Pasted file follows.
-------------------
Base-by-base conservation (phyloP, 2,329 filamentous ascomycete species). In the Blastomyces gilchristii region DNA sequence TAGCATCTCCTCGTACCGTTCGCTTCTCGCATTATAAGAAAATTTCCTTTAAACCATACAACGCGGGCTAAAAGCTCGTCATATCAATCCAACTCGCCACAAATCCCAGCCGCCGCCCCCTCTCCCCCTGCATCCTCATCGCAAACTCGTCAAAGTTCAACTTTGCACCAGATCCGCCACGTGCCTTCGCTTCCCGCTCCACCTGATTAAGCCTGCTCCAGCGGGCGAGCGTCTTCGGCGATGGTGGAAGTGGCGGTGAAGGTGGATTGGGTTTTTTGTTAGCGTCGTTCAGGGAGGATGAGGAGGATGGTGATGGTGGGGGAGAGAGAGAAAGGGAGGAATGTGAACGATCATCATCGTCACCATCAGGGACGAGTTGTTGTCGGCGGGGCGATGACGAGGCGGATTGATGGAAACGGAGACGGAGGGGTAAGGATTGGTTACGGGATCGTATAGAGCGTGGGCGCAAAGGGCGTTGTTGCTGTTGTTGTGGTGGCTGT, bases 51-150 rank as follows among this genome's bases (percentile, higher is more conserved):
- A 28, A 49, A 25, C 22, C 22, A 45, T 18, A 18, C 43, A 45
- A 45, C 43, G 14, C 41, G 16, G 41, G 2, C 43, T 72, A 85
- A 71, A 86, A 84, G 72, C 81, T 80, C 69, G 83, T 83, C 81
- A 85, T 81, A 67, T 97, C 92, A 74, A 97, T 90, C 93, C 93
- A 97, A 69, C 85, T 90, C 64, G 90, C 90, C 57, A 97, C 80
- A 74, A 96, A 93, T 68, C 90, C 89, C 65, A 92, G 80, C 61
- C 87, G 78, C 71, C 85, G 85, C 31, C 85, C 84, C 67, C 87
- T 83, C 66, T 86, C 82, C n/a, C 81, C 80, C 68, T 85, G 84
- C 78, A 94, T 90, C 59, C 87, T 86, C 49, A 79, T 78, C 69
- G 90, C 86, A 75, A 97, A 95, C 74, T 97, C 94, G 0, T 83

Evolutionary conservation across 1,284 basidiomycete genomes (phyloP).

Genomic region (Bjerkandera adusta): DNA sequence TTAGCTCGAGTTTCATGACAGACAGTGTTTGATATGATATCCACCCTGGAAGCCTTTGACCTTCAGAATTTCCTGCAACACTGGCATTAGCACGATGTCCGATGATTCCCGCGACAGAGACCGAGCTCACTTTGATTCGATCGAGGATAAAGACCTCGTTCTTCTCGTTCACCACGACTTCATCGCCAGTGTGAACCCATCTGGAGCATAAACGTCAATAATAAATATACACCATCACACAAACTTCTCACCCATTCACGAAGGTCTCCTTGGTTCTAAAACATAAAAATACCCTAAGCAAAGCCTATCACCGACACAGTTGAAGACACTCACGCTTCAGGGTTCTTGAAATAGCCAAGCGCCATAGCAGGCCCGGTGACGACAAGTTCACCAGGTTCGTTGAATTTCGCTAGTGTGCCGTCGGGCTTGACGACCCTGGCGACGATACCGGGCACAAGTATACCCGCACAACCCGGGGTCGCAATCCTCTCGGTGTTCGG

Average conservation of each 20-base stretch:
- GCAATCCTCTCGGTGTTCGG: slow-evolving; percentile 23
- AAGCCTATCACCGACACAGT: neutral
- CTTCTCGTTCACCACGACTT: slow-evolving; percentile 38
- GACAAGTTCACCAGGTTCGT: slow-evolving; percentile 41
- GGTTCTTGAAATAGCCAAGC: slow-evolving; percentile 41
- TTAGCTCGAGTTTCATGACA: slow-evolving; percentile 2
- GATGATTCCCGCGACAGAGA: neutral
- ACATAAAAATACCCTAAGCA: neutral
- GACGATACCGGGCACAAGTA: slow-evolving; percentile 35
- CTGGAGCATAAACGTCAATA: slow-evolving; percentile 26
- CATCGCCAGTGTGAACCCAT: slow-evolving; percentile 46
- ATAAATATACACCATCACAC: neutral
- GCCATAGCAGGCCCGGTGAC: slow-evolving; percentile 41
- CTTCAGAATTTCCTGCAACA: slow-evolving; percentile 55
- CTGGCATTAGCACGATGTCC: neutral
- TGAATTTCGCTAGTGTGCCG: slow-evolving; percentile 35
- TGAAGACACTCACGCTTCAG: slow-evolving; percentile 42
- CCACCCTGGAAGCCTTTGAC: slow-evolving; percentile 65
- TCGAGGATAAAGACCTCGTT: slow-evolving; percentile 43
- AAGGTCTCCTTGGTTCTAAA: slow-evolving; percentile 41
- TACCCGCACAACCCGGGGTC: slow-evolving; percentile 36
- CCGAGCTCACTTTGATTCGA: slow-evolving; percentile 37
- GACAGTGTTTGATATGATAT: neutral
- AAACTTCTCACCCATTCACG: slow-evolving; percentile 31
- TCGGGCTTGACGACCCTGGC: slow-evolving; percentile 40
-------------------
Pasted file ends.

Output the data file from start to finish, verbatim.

Base-by-base conservation (phyloP, 2,329 filamentous ascomycete species). In the Blastomyces gilchristii region DNA sequence TAGCATCTCCTCGTACCGTTCGCTTCTCGCATTATAAGAAAATTTCCTTTAAACCATACAACGCGGGCTAAAAGCTCGTCATATCAATCCAACTCGCCACAAATCCCAGCCGCCGCCCCCTCTCCCCCTGCATCCTCATCGCAAACTCGTCAAAGTTCAACTTTGCACCAGATCCGCCACGTGCCTTCGCTTCCCGCTCCACCTGATTAAGCCTGCTCCAGCGGGCGAGCGTCTTCGGCGATGGTGGAAGTGGCGGTGAAGGTGGATTGGGTTTTTTGTTAGCGTCGTTCAGGGAGGATGAGGAGGATGGTGATGGTGGGGGAGAGAGAGAAAGGGAGGAATGTGAACGATCATCATCGTCACCATCAGGGACGAGTTGTTGTCGGCGGGGCGATGACGAGGCGGATTGATGGAAACGGAGACGGAGGGGTAAGGATTGGTTACGGGATCGTATAGAGCGTGGGCGCAAAGGGCGTTGTTGCTGTTGTTGTGGTGGCTGT, bases 51-150 rank as follows among this genome's bases (percentile, higher is more conserved):
- A 28, A 49, A 25, C 22, C 22, A 45, T 18, A 18, C 43, A 45
- A 45, C 43, G 14, C 41, G 16, G 41, G 2, C 43, T 72, A 85
- A 71, A 86, A 84, G 72, C 81, T 80, C 69, G 83, T 83, C 81
- A 85, T 81, A 67, T 97, C 92, A 74, A 97, T 90, C 93, C 93
- A 97, A 69, C 85, T 90, C 64, G 90, C 90, C 57, A 97, C 80
- A 74, A 96, A 93, T 68, C 90, C 89, C 65, A 92, G 80, C 61
- C 87, G 78, C 71, C 85, G 85, C 31, C 85, C 84, C 67, C 87
- T 83, C 66, T 86, C 82, C n/a, C 81, C 80, C 68, T 85, G 84
- C 78, A 94, T 90, C 59, C 87, T 86, C 49, A 79, T 78, C 69
- G 90, C 86, A 75, A 97, A 95, C 74, T 97, C 94, G 0, T 83

Evolutionary conservation across 1,284 basidiomycete genomes (phyloP).

Genomic region (Bjerkandera adusta): DNA sequence TTAGCTCGAGTTTCATGACAGACAGTGTTTGATATGATATCCACCCTGGAAGCCTTTGACCTTCAGAATTTCCTGCAACACTGGCATTAGCACGATGTCCGATGATTCCCGCGACAGAGACCGAGCTCACTTTGATTCGATCGAGGATAAAGACCTCGTTCTTCTCGTTCACCACGACTTCATCGCCAGTGTGAACCCATCTGGAGCATAAACGTCAATAATAAATATACACCATCACACAAACTTCTCACCCATTCACGAAGGTCTCCTTGGTTCTAAAACATAAAAATACCCTAAGCAAAGCCTATCACCGACACAGTTGAAGACACTCACGCTTCAGGGTTCTTGAAATAGCCAAGCGCCATAGCAGGCCCGGTGACGACAAGTTCACCAGGTTCGTTGAATTTCGCTAGTGTGCCGTCGGGCTTGACGACCCTGGCGACGATACCGGGCACAAGTATACCCGCACAACCCGGGGTCGCAATCCTCTCGGTGTTCGG

Average conservation of each 20-base stretch:
- GCAATCCTCTCGGTGTTCGG: slow-evolving; percentile 23
- AAGCCTATCACCGACACAGT: neutral
- CTTCTCGTTCACCACGACTT: slow-evolving; percentile 38
- GACAAGTTCACCAGGTTCGT: slow-evolving; percentile 41
- GGTTCTTGAAATAGCCAAGC: slow-evolving; percentile 41
- TTAGCTCGAGTTTCATGACA: slow-evolving; percentile 2
- GATGATTCCCGCGACAGAGA: neutral
- ACATAAAAATACCCTAAGCA: neutral
- GACGATACCGGGCACAAGTA: slow-evolving; percentile 35
- CTGGAGCATAAACGTCAATA: slow-evolving; percentile 26
- CATCGCCAGTGTGAACCCAT: slow-evolving; percentile 46
- ATAAATATACACCATCACAC: neutral
- GCCATAGCAGGCCCGGTGAC: slow-evolving; percentile 41
- CTTCAGAATTTCCTGCAACA: slow-evolving; percentile 55
- CTGGCATTAGCACGATGTCC: neutral
- TGAATTTCGCTAGTGTGCCG: slow-evolving; percentile 35
- TGAAGACACTCACGCTTCAG: slow-evolving; percentile 42
- CCACCCTGGAAGCCTTTGAC: slow-evolving; percentile 65
- TCGAGGATAAAGACCTCGTT: slow-evolving; percentile 43
- AAGGTCTCCTTGGTTCTAAA: slow-evolving; percentile 41
- TACCCGCACAACCCGGGGTC: slow-evolving; percentile 36
- CCGAGCTCACTTTGATTCGA: slow-evolving; percentile 37
- GACAGTGTTTGATATGATAT: neutral
- AAACTTCTCACCCATTCACG: slow-evolving; percentile 31
- TCGGGCTTGACGACCCTGGC: slow-evolving; percentile 40